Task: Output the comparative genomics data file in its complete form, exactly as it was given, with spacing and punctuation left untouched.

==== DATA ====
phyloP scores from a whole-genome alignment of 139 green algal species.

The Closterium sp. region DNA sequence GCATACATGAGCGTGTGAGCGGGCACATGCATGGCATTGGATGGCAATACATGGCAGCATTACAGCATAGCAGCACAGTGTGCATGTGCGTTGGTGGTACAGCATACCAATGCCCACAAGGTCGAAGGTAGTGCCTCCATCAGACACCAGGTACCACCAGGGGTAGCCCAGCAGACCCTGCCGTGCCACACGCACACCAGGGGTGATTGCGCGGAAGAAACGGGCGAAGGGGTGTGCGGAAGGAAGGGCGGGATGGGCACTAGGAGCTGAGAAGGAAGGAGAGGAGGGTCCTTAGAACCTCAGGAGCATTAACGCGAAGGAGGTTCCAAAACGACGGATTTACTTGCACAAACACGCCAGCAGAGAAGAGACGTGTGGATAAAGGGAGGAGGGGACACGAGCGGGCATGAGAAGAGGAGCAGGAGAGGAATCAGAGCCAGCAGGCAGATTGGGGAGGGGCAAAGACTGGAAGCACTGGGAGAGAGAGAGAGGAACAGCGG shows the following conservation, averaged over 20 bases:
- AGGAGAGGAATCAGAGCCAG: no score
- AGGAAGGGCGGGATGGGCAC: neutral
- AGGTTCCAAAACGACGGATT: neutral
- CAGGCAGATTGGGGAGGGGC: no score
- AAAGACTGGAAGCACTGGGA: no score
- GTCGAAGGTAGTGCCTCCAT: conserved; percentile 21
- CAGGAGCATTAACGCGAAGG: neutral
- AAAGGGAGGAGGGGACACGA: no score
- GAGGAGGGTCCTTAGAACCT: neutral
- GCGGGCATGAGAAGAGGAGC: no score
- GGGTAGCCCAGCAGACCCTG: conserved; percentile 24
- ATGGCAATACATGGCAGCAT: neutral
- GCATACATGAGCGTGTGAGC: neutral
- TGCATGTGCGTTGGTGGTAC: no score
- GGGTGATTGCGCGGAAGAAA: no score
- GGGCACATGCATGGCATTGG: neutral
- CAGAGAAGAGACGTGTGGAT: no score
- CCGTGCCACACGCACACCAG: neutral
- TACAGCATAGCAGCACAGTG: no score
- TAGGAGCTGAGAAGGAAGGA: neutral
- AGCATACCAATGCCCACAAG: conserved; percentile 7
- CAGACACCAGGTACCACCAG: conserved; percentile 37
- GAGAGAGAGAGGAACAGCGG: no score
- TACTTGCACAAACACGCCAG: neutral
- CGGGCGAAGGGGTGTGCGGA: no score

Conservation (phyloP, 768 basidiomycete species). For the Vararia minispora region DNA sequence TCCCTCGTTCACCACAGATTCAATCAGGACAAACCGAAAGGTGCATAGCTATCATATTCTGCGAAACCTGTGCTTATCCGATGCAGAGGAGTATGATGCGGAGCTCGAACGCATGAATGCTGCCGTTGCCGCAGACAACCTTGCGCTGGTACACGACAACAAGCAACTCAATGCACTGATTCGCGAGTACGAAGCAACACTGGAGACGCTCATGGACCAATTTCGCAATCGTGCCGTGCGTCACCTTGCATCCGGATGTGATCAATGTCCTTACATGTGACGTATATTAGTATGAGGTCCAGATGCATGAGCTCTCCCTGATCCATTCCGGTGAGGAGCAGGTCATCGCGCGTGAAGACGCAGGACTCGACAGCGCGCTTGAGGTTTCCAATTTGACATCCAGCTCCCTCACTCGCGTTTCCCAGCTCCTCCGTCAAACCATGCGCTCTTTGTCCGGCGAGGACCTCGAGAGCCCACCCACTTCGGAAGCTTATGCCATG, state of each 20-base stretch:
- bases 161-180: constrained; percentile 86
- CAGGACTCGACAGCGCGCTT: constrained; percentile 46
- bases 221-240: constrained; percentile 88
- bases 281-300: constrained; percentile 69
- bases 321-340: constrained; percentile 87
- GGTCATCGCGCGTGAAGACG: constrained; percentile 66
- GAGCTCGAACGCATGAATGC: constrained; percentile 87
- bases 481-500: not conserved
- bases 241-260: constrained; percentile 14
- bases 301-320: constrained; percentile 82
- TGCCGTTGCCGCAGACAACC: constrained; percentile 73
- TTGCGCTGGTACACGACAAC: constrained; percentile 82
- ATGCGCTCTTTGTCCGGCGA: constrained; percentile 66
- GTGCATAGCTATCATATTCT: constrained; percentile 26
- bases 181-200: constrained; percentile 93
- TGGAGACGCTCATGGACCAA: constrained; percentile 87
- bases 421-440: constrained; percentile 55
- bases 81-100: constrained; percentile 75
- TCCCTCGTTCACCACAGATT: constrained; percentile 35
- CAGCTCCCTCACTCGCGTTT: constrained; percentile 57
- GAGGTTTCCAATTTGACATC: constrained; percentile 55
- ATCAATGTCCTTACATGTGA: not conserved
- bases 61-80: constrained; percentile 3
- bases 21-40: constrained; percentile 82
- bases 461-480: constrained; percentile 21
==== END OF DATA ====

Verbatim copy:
phyloP scores from a whole-genome alignment of 139 green algal species.

The Closterium sp. region DNA sequence GCATACATGAGCGTGTGAGCGGGCACATGCATGGCATTGGATGGCAATACATGGCAGCATTACAGCATAGCAGCACAGTGTGCATGTGCGTTGGTGGTACAGCATACCAATGCCCACAAGGTCGAAGGTAGTGCCTCCATCAGACACCAGGTACCACCAGGGGTAGCCCAGCAGACCCTGCCGTGCCACACGCACACCAGGGGTGATTGCGCGGAAGAAACGGGCGAAGGGGTGTGCGGAAGGAAGGGCGGGATGGGCACTAGGAGCTGAGAAGGAAGGAGAGGAGGGTCCTTAGAACCTCAGGAGCATTAACGCGAAGGAGGTTCCAAAACGACGGATTTACTTGCACAAACACGCCAGCAGAGAAGAGACGTGTGGATAAAGGGAGGAGGGGACACGAGCGGGCATGAGAAGAGGAGCAGGAGAGGAATCAGAGCCAGCAGGCAGATTGGGGAGGGGCAAAGACTGGAAGCACTGGGAGAGAGAGAGAGGAACAGCGG shows the following conservation, averaged over 20 bases:
- AGGAGAGGAATCAGAGCCAG: no score
- AGGAAGGGCGGGATGGGCAC: neutral
- AGGTTCCAAAACGACGGATT: neutral
- CAGGCAGATTGGGGAGGGGC: no score
- AAAGACTGGAAGCACTGGGA: no score
- GTCGAAGGTAGTGCCTCCAT: conserved; percentile 21
- CAGGAGCATTAACGCGAAGG: neutral
- AAAGGGAGGAGGGGACACGA: no score
- GAGGAGGGTCCTTAGAACCT: neutral
- GCGGGCATGAGAAGAGGAGC: no score
- GGGTAGCCCAGCAGACCCTG: conserved; percentile 24
- ATGGCAATACATGGCAGCAT: neutral
- GCATACATGAGCGTGTGAGC: neutral
- TGCATGTGCGTTGGTGGTAC: no score
- GGGTGATTGCGCGGAAGAAA: no score
- GGGCACATGCATGGCATTGG: neutral
- CAGAGAAGAGACGTGTGGAT: no score
- CCGTGCCACACGCACACCAG: neutral
- TACAGCATAGCAGCACAGTG: no score
- TAGGAGCTGAGAAGGAAGGA: neutral
- AGCATACCAATGCCCACAAG: conserved; percentile 7
- CAGACACCAGGTACCACCAG: conserved; percentile 37
- GAGAGAGAGAGGAACAGCGG: no score
- TACTTGCACAAACACGCCAG: neutral
- CGGGCGAAGGGGTGTGCGGA: no score

Conservation (phyloP, 768 basidiomycete species). For the Vararia minispora region DNA sequence TCCCTCGTTCACCACAGATTCAATCAGGACAAACCGAAAGGTGCATAGCTATCATATTCTGCGAAACCTGTGCTTATCCGATGCAGAGGAGTATGATGCGGAGCTCGAACGCATGAATGCTGCCGTTGCCGCAGACAACCTTGCGCTGGTACACGACAACAAGCAACTCAATGCACTGATTCGCGAGTACGAAGCAACACTGGAGACGCTCATGGACCAATTTCGCAATCGTGCCGTGCGTCACCTTGCATCCGGATGTGATCAATGTCCTTACATGTGACGTATATTAGTATGAGGTCCAGATGCATGAGCTCTCCCTGATCCATTCCGGTGAGGAGCAGGTCATCGCGCGTGAAGACGCAGGACTCGACAGCGCGCTTGAGGTTTCCAATTTGACATCCAGCTCCCTCACTCGCGTTTCCCAGCTCCTCCGTCAAACCATGCGCTCTTTGTCCGGCGAGGACCTCGAGAGCCCACCCACTTCGGAAGCTTATGCCATG, state of each 20-base stretch:
- bases 161-180: constrained; percentile 86
- CAGGACTCGACAGCGCGCTT: constrained; percentile 46
- bases 221-240: constrained; percentile 88
- bases 281-300: constrained; percentile 69
- bases 321-340: constrained; percentile 87
- GGTCATCGCGCGTGAAGACG: constrained; percentile 66
- GAGCTCGAACGCATGAATGC: constrained; percentile 87
- bases 481-500: not conserved
- bases 241-260: constrained; percentile 14
- bases 301-320: constrained; percentile 82
- TGCCGTTGCCGCAGACAACC: constrained; percentile 73
- TTGCGCTGGTACACGACAAC: constrained; percentile 82
- ATGCGCTCTTTGTCCGGCGA: constrained; percentile 66
- GTGCATAGCTATCATATTCT: constrained; percentile 26
- bases 181-200: constrained; percentile 93
- TGGAGACGCTCATGGACCAA: constrained; percentile 87
- bases 421-440: constrained; percentile 55
- bases 81-100: constrained; percentile 75
- TCCCTCGTTCACCACAGATT: constrained; percentile 35
- CAGCTCCCTCACTCGCGTTT: constrained; percentile 57
- GAGGTTTCCAATTTGACATC: constrained; percentile 55
- ATCAATGTCCTTACATGTGA: not conserved
- bases 61-80: constrained; percentile 3
- bases 21-40: constrained; percentile 82
- bases 461-480: constrained; percentile 21